overseas Filipinos

In Russia-Ukraine crisis, PH’s main concern is safety of over 300 OFWs

Sofia Tomacruz
In Russia-Ukraine crisis, PH’s main concern is safety of over 300 OFWs

TENSIONS. A Ukrainian service member stands guard at Hoptivka (Goptovka) crossing on the Ukrainian-Russian border in the Kharkiv region, Ukraine, February 16, 2022.

Vyacheslav Madiyevskyy/Reuters

Foreign Secretary Teodoro Locsin Jr. says efforts are underway to repatriate workers who want to return to the Philippines

MANILA, Philippines – As tensions between Russia and Ukraine continue to escalate, the Philippine government said on Wednesday, February 23, that its “chief concern” is the safety of overseas Filipino workers (OFWs) who may be affected by the conflict. 

“Our chief and singular concern is to take out of harm’s way our fellow Filipinos in Ukraine and bringing them to the nearest places of safety by the fastest possible way,” Foreign Secretary Teodoro Locsin Jr. said.

The Department of Foreign Affairs (DFA) earlier counted over 300 Filipinos living in Ukraine. Locsin said efforts are underway to repatriate workers who want to return to the Philippines. 

The Philippine embassy in Warsaw, Poland, which oversees the situation of Filipinos in Ukraine, earlier sent a consular team to Lviv, a western Ukrainian town close to Poland’s border, last Thursday, February 17, to establish an emergency contact base. 

In coordination with the Philippine honorary consulate general in Kyiv, the presence of a consular team would ensure “immediate assistance” to OFWs, the DFA said. 

Philippine officials have since met with Filipino groups who temporarily relocated to the Lviv and Ivano-Frankivsk areas from Kyiv as a precautionary measure. At least six other Filipinos had returned to the Philippines as of Friday, February 18.

Filipinos in Ukraine who need repatriation assistance were advised to contact the Philippine embassy in Warsaw through the following:

  • Email: warsaw.pe@dfa.gov.ph
  • Emergency mobile number: +48 604 357 396
  • Office mobile number: +48 694 491 663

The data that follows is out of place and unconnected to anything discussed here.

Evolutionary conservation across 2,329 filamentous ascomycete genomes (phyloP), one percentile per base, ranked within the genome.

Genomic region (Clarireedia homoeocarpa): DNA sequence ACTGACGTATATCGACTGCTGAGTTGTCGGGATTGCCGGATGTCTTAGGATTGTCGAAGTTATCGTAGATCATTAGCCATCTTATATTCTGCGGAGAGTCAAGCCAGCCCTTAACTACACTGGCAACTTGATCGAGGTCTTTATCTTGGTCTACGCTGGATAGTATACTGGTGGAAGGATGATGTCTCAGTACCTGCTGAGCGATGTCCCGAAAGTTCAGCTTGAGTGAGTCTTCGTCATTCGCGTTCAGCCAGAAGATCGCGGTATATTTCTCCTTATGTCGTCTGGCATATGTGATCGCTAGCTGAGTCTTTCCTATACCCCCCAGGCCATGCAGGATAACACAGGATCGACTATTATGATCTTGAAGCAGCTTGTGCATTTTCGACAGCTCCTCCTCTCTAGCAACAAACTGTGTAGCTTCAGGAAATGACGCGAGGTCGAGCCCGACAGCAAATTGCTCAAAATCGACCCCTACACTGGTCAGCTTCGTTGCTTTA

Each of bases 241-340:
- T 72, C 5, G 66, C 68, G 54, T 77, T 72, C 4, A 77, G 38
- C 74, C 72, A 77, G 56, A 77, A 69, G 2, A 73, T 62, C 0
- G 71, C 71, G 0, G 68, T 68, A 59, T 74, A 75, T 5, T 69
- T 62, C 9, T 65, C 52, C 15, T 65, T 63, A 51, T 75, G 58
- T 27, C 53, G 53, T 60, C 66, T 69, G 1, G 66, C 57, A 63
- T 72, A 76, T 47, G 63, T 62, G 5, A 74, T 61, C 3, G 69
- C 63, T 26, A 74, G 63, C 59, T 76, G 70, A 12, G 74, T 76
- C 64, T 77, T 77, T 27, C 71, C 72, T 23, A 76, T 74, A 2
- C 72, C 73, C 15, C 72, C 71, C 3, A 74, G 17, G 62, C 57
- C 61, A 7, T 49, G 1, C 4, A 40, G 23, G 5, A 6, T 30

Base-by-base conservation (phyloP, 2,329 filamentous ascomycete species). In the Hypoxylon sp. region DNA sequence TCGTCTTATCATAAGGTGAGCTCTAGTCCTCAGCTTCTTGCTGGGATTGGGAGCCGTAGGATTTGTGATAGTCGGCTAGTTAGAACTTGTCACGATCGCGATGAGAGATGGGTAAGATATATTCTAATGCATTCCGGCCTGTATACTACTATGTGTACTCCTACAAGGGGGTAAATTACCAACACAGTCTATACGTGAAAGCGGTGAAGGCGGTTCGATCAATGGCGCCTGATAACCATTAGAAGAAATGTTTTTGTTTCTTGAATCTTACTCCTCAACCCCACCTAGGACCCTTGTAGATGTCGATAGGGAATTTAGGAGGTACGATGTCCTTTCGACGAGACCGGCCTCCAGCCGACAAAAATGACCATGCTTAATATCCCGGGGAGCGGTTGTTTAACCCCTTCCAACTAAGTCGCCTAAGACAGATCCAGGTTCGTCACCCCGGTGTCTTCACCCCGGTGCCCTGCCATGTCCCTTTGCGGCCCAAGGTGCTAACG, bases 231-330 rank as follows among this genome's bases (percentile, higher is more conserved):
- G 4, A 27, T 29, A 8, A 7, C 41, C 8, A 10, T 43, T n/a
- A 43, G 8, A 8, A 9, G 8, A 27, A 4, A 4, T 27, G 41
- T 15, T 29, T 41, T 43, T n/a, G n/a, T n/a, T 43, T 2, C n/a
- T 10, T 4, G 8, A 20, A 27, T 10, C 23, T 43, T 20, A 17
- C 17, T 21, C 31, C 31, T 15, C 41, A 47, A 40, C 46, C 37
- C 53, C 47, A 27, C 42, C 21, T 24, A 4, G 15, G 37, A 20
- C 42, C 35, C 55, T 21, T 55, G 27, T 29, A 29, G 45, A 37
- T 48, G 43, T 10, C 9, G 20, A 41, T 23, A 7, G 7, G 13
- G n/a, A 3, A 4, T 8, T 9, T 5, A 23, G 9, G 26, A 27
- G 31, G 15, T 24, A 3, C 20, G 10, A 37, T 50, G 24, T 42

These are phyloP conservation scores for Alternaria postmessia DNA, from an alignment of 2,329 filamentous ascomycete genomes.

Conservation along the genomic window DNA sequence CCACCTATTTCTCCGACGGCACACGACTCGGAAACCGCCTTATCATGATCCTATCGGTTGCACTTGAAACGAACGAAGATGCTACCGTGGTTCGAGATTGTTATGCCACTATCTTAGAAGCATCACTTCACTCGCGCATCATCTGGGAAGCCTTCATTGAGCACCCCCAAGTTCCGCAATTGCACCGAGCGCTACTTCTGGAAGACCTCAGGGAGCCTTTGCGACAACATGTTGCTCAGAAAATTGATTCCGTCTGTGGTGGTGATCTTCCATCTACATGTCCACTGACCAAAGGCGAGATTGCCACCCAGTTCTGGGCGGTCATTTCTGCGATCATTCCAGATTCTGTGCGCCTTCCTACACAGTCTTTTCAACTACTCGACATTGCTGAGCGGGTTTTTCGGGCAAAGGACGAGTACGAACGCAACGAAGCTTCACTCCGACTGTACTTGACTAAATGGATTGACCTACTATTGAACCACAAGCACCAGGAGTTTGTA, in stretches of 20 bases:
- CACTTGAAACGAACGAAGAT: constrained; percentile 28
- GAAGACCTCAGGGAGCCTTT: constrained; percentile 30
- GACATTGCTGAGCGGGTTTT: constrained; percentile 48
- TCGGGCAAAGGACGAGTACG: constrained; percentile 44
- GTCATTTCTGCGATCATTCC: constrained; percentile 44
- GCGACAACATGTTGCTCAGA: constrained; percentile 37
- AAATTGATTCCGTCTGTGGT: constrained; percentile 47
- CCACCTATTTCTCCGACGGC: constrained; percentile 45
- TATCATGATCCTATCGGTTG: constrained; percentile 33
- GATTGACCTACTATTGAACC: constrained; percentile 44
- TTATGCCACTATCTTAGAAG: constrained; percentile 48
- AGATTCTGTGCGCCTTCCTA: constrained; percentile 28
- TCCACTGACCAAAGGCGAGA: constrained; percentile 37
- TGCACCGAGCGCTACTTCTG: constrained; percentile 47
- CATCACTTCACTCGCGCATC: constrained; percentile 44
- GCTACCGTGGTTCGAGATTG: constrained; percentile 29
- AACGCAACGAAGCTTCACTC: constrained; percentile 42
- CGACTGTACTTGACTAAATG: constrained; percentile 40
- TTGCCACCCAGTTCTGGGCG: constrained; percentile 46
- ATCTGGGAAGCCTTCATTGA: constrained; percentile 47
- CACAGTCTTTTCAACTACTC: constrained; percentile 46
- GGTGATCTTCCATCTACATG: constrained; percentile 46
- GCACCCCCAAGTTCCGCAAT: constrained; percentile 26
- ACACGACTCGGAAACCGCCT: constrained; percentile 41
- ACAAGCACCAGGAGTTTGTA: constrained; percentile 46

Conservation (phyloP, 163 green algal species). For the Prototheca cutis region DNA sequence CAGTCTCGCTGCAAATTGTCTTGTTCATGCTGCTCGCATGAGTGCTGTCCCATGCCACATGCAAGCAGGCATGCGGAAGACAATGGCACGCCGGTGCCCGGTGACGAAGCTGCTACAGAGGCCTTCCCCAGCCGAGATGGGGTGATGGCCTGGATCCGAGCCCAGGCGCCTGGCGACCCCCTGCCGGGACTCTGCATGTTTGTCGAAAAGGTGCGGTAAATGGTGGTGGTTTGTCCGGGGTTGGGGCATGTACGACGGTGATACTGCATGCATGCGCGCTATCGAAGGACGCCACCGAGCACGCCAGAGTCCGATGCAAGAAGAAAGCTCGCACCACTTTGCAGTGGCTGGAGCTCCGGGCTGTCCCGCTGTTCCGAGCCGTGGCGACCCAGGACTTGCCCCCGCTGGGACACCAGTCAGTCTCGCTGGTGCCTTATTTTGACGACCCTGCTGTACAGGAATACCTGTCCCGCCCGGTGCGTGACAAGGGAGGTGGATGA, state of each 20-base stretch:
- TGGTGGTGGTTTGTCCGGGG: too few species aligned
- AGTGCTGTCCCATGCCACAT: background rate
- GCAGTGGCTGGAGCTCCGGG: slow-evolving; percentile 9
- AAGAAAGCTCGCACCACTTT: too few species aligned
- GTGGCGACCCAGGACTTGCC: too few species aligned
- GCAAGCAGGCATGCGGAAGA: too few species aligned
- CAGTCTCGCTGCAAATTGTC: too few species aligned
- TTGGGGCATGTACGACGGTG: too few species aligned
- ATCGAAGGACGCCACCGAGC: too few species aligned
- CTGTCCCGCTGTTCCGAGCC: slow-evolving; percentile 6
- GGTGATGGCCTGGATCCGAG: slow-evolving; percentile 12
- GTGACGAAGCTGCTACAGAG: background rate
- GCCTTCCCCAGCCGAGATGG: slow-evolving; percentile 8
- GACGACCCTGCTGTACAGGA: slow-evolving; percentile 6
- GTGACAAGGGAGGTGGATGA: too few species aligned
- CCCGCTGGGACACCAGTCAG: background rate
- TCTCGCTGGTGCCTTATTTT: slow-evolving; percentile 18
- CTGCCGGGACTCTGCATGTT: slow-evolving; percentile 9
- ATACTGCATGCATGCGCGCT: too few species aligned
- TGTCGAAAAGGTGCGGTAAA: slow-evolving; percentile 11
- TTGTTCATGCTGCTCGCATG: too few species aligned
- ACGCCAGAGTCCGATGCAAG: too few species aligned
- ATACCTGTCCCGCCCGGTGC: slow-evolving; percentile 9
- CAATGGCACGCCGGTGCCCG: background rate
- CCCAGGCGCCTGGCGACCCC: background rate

Tensions between Russia and Ukraine have intensified in recent days as Russian President Vladimir Putin ordered the deployment of troops to two breakaway regions in eastern Ukraine, after recognizing them as independent on Monday, February 21. Putin’s move accelerated a crisis the West fears could unleash a major war. 

The United States, European Union, and Britain condemned the move and announced new sanctions against Russia.

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On Monday, former Philippine foreign secretary Albert del Rosario called on Russia to respect Ukraine’s sovereignty and abide by international law. He cautioned that events in the Baltics would have “consequential implications” in Asia.

“Sovereignty is a core norm of that community, and rule of law is the tie that binds all of us in that unity. A violation in one part of the body causes pain on another. We are all intertwined in that one precarious community,” Del Rosario said. 

The Philippines’ former top diplomat then warned against staying silent on Russia’s actions, which could undermine the rule of law that “arguably preserved world peace since the last world war.”

“Keeping a deliberate blind eye on these violations or threats to fundamental principles of international law including respect for the sovereignty of another, regardless of wherever they occur…will eventually reduce that community into a precarious association of the mighty and powerful governed by the law of the jungle where might is right. In this scenario, small power-states would have no relevance,” Del Rosario said. – with reports from Reuters/Rappler.com

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Sofia Tomacruz

Sofia Tomacruz covers foreign affairs and is the lead reporter on the coronavirus pandemic. She also writes stories on the treatment of women and children. Follow her on Twitter via @sofiatomacruz. Email her at sofia.tomacruz@rappler.com.